The lab thrived, and Gabelman succeeded in releasing a series of commercially viable hybrids. One of the varieties — named, appropriately enough, Big Red — gave rise to the type of beet most widely grown around the world today. In fact, since virtually every table beet derives from some kind of hybrid, and since for decades Gabelman’s lab was the only one making hybrids, you could say every beet, everywhere, has Wisconsin parentage. Even exotic varieties, such as new golden beets, have a Badger connection.
After Gabelman retired in 1991, researcher D. Nicholas Breitbach, who has worked with the lab for more than three decades, kept things going until Irwin Goldman arrived two years later. Goldman carried on the breeding work and launched new inquiries into the mystery of the beet. He now maintains beet plots at five farms around the state, and he and his graduate students analyze each new hybrid.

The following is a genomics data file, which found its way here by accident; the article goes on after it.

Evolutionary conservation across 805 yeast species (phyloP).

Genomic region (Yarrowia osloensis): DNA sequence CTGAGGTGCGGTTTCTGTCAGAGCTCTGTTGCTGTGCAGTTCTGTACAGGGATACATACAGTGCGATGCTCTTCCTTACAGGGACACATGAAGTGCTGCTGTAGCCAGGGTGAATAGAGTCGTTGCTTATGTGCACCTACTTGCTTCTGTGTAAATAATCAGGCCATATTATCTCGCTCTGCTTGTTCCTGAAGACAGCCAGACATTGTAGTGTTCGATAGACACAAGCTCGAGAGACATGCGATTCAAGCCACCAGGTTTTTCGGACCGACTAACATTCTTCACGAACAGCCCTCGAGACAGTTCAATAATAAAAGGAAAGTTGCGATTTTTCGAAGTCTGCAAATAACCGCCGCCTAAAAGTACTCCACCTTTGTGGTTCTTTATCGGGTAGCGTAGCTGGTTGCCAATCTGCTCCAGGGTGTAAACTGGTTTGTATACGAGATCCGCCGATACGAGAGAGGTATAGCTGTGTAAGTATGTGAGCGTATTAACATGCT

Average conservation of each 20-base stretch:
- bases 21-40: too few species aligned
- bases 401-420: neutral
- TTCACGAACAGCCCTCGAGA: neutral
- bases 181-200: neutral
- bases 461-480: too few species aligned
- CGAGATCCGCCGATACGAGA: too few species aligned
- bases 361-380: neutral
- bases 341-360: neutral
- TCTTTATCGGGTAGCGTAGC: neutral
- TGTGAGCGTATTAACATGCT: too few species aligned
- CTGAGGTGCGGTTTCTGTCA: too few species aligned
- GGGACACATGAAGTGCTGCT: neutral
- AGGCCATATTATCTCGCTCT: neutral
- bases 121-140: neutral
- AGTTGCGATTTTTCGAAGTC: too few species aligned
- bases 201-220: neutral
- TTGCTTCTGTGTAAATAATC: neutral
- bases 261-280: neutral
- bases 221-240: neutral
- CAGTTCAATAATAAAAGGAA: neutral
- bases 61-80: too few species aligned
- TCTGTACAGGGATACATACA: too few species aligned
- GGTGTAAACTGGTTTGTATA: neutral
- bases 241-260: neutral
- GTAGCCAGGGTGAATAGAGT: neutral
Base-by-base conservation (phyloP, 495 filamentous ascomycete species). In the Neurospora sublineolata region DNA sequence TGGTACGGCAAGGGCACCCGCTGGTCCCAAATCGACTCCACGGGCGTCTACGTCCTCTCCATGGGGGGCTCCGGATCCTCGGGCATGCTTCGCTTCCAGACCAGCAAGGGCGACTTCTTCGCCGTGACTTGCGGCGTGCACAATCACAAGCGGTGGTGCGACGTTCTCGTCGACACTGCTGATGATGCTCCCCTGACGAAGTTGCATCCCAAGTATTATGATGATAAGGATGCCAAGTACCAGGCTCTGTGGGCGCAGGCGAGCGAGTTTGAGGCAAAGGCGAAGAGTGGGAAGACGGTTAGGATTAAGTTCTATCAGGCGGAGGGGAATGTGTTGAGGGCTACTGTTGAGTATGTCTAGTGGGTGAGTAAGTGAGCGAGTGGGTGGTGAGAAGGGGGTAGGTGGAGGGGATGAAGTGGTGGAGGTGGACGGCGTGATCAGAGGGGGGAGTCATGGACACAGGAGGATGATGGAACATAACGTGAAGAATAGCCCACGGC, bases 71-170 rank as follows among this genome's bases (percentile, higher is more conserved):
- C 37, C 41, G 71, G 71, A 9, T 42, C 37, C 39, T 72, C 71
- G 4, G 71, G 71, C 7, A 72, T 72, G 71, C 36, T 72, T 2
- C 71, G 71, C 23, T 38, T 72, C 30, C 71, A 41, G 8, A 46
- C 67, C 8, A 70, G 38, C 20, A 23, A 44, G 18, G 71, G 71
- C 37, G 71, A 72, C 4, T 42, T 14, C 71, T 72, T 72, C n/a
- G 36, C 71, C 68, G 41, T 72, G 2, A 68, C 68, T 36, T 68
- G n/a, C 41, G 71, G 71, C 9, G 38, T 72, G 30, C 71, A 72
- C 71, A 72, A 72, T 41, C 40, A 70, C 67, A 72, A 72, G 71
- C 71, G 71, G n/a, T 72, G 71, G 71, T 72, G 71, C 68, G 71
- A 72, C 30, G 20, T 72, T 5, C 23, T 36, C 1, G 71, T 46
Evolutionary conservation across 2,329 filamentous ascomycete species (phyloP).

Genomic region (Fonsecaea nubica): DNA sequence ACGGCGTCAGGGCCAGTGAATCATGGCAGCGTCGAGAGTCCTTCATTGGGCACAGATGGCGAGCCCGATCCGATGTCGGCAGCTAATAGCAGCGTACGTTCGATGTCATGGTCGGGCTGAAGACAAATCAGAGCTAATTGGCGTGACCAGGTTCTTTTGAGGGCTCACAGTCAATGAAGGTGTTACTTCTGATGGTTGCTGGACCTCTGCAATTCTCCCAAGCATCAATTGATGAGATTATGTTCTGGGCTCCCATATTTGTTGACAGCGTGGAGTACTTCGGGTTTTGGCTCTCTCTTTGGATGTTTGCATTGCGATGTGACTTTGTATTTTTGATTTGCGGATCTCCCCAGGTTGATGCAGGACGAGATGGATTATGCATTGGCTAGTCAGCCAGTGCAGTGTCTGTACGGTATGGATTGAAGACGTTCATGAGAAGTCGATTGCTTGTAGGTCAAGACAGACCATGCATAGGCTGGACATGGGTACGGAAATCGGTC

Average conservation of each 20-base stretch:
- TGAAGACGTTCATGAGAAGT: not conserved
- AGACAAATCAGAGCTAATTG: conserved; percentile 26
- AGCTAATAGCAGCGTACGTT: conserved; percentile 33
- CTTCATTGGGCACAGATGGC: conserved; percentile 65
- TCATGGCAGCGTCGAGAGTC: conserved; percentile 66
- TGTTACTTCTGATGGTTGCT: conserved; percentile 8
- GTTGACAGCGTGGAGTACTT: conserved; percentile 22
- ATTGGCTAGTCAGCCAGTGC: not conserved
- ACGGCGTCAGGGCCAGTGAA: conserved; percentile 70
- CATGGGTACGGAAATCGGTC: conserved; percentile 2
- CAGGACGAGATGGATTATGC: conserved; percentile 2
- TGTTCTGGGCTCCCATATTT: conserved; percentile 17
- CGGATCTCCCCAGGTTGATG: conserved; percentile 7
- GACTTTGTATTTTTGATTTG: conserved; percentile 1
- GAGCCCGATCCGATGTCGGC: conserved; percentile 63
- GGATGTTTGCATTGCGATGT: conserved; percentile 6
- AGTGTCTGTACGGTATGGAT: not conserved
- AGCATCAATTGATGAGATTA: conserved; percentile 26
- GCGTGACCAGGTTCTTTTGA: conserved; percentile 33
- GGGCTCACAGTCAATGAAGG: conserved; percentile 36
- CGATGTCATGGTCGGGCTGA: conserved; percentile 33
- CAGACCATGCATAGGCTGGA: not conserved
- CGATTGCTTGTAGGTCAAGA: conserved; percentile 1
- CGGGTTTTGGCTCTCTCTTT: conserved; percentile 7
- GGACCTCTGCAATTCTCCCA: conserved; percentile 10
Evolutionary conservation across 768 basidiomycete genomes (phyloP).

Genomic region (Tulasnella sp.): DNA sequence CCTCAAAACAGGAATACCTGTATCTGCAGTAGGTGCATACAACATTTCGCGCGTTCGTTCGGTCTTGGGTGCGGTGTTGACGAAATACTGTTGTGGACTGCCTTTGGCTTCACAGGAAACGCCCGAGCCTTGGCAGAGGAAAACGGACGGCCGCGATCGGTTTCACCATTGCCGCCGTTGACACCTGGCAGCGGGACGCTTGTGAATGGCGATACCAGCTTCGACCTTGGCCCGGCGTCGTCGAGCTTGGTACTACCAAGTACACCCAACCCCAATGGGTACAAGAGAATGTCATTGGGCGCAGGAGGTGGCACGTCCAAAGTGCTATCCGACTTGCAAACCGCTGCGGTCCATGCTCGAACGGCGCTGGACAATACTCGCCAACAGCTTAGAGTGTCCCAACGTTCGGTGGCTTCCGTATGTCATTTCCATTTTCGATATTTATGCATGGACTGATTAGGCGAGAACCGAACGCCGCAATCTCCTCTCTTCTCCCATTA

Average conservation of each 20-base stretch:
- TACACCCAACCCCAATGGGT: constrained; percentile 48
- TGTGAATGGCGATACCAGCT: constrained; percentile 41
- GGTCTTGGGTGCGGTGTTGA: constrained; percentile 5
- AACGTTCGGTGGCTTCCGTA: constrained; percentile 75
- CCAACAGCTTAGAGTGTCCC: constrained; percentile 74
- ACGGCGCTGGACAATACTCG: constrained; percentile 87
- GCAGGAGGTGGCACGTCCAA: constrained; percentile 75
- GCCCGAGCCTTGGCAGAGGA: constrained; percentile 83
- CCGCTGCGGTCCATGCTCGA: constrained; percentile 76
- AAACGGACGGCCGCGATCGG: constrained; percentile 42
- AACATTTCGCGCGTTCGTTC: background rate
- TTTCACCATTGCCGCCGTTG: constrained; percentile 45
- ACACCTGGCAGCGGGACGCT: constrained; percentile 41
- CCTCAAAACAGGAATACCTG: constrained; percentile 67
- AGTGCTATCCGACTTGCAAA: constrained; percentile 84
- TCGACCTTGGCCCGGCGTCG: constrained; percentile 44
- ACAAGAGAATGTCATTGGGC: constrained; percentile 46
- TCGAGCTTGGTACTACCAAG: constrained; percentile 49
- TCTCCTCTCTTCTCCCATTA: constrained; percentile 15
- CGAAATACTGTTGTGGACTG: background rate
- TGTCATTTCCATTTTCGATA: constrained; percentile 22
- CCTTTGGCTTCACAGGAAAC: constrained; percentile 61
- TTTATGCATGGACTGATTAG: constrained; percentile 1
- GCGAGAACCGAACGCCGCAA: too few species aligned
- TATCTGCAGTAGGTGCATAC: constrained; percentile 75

“It’s interesting — here we are with all the tools of modern science,” Goldman says, “and we still don’t really know what happens when you eat something as basic as a beet.”
In 1997, Goldman was the first researcher to quantify folic acid in red beets, demonstrating that breeding and harvesting can increase amounts of the valuable nutrient, which is found in beet greens and their roots. He has also helped show that the pigment of a red beet, betalain, is rich in the antioxidants that battle the effects of aging.
Goldman didn’t set out to become an ambassador of beets; he did his doctoral work on pea breeding. But he was born to the job, if for no other reason than for the simple fact that he liked beets even before he studied them.